Pregnant women identify benefits of combining computerized and in-person screening for domestic violence
When pregnant women were asked about intimate partner violence (IPV) at their initial obstetrics visit using both a computerized screening tool and in-person provider assessments, more women disclosed IPV in the response to the computer than to the provider. However, in semi-structured interviews, women IPV victims described benefits for both screening approaches and advised using both together.
The researchers found that the 52 providers in the study asked about IPV in 244 (97.6 percent) of 250 audiotaped patient visits. Overall, 36 percent of patients disclosed some form of IPV either via six questions on a tablet computer or in person. Of these women, 66 percent (60 women) disclosed via both methods, and 34 percent (31 women) disclosed IPV via only one of the methods, primarily via computer. Examining the disclosure discrepancies in more detail revealed that 22 of the women who only disclosed IPV via computer reported experiencing psychological IPV.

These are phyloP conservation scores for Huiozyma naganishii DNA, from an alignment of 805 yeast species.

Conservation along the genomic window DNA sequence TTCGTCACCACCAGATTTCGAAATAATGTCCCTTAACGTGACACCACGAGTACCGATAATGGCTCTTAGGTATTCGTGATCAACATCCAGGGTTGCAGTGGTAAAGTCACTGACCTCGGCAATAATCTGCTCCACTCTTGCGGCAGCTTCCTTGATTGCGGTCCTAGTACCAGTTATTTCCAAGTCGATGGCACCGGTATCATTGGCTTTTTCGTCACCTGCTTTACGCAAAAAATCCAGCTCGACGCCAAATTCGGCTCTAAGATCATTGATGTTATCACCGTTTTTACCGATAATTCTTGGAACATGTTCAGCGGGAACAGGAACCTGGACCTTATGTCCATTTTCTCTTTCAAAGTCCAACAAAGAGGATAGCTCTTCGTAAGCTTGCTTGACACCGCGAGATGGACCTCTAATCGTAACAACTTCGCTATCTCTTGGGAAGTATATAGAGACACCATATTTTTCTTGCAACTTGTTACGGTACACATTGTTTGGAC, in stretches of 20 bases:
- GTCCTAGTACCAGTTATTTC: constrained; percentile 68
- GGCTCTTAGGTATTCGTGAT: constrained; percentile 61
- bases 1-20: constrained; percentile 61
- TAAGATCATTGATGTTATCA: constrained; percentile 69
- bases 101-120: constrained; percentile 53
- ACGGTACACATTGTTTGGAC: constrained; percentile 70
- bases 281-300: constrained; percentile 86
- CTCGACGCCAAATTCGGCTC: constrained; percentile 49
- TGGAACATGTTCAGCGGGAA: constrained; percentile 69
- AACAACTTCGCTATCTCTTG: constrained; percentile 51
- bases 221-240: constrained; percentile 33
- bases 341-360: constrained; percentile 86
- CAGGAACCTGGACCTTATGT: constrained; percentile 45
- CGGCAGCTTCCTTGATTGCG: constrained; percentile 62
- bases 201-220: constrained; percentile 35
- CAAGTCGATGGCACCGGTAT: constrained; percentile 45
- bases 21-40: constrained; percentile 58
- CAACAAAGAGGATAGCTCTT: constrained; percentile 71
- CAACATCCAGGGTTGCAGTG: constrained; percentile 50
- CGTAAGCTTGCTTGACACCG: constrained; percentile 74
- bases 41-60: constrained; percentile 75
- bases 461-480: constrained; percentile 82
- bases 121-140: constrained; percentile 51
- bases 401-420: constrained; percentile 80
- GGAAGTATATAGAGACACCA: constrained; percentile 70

Twenty three of the women who had been IPV victims returned for a followup interview. While women described comfort with the anonymity and lack of immediate judgment when disclosing IPV to a computer, they also indicated that the dynamic interaction with a provider allowed them to sense their provider’s concern and empathy and allowed more flexibility in wording and communication styles. They also suggested providers use both type of methods to address IPV.
A 2010 national survey by the Centers for Disease Control and Prevention found that 35.6 percent of women in the United States have experienced rape, physical violence, or stalking by an intimate partner in their lifetime. Other studies estimate the prevalence of IPV during pregnancy to be between 4–8 percent, which is linked to delayed entry into prenatal care and postpartum depression. The findings from the current study involved audiotaping the women’s first obstetric visit and collecting data from tablet computers offered to the patients that presented six questions covering physical, psychological, and sexual IPV.
The study was funded by AHRQ (HS13913). More details are in "In person versus computer screening for intimate partner violence among pregnant patients," by Judy C. Chang, M.D., M.P.H., Diane Dado, M.S.W., Sara Schussler, and others in the September 2012 Patient Education and Counseling 88(3), pp. 443-448.